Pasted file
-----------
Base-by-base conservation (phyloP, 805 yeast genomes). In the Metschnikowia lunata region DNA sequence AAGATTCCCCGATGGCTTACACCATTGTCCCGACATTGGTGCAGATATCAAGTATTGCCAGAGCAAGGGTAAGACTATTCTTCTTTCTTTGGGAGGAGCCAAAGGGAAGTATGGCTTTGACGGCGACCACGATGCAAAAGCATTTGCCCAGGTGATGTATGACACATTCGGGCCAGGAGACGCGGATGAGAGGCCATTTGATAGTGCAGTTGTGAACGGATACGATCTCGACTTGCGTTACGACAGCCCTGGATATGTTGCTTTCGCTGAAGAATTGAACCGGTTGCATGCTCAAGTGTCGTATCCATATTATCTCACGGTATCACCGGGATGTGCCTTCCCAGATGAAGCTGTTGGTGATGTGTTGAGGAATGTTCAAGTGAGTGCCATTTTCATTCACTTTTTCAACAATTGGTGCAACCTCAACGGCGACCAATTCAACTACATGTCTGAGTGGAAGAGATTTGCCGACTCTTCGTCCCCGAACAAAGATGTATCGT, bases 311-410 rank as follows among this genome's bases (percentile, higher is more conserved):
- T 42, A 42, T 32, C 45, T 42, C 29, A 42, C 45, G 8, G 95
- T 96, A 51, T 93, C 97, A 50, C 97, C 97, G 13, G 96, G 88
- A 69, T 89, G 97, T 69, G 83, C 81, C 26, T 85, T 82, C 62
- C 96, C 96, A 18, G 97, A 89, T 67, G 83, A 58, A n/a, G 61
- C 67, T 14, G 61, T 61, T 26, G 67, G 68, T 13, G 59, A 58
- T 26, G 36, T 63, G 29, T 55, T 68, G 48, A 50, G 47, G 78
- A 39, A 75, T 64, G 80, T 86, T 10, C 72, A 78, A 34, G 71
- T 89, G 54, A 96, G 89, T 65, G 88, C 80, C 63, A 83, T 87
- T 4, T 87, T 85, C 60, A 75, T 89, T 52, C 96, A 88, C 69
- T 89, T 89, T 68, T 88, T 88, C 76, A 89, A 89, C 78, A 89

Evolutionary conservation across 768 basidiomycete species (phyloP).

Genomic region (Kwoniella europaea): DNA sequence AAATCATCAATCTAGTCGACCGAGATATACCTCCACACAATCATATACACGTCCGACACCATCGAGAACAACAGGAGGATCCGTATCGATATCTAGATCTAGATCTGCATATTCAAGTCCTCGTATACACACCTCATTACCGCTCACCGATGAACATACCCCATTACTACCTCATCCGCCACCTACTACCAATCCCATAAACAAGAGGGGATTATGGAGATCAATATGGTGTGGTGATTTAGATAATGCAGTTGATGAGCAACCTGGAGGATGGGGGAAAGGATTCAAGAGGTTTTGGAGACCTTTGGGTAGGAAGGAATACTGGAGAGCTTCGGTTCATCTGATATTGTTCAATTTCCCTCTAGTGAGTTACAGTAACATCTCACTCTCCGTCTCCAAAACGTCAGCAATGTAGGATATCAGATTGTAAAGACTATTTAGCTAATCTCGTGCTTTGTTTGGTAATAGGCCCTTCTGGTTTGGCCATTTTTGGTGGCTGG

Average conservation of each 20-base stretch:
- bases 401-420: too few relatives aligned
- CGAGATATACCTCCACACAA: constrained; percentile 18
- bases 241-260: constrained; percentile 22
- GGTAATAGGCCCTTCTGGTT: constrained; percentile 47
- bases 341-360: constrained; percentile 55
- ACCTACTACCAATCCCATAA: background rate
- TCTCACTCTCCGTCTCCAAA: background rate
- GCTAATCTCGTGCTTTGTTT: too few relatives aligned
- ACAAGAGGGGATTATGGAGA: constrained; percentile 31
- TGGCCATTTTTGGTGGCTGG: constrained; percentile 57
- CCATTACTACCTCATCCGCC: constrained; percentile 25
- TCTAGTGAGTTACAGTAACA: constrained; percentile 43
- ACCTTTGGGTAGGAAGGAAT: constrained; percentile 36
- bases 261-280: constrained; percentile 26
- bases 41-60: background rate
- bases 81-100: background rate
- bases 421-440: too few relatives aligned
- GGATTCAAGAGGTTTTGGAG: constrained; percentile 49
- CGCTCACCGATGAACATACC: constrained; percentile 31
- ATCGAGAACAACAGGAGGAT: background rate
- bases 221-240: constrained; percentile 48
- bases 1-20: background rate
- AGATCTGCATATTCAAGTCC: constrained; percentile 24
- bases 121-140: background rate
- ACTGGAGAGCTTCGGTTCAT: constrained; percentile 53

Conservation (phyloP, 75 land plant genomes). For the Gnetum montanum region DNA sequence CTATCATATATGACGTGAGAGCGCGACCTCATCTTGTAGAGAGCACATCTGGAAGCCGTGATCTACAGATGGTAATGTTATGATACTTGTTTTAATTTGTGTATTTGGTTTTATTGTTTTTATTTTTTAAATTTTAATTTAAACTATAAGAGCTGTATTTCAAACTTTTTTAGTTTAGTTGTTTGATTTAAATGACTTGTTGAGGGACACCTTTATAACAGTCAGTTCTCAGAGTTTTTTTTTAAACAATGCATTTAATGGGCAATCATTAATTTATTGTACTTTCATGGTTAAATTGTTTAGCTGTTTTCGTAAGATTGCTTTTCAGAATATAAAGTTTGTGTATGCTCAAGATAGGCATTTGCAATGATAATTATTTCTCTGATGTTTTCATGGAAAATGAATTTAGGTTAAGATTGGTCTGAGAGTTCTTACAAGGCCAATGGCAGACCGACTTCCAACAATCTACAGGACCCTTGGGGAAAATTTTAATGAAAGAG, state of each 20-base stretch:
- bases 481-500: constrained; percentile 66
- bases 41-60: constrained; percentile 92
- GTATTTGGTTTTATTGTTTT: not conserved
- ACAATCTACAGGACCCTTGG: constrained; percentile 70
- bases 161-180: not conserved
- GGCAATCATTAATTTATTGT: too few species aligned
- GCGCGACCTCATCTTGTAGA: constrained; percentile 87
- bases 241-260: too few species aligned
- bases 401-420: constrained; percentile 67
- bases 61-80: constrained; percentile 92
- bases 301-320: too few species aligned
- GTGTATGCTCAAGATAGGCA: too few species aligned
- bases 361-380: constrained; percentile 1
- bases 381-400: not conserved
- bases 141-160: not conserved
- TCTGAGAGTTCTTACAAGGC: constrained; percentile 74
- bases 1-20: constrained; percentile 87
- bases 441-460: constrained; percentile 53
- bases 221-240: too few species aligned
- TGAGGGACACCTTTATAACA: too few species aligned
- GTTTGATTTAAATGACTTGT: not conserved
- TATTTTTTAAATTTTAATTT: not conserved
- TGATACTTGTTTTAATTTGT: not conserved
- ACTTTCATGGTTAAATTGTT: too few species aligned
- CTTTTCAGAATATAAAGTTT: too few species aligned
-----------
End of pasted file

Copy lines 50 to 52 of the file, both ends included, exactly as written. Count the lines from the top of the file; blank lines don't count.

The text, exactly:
- bases 61-80: constrained; percentile 92
- bases 301-320: too few species aligned
- GTGTATGCTCAAGATAGGCA: too few species aligned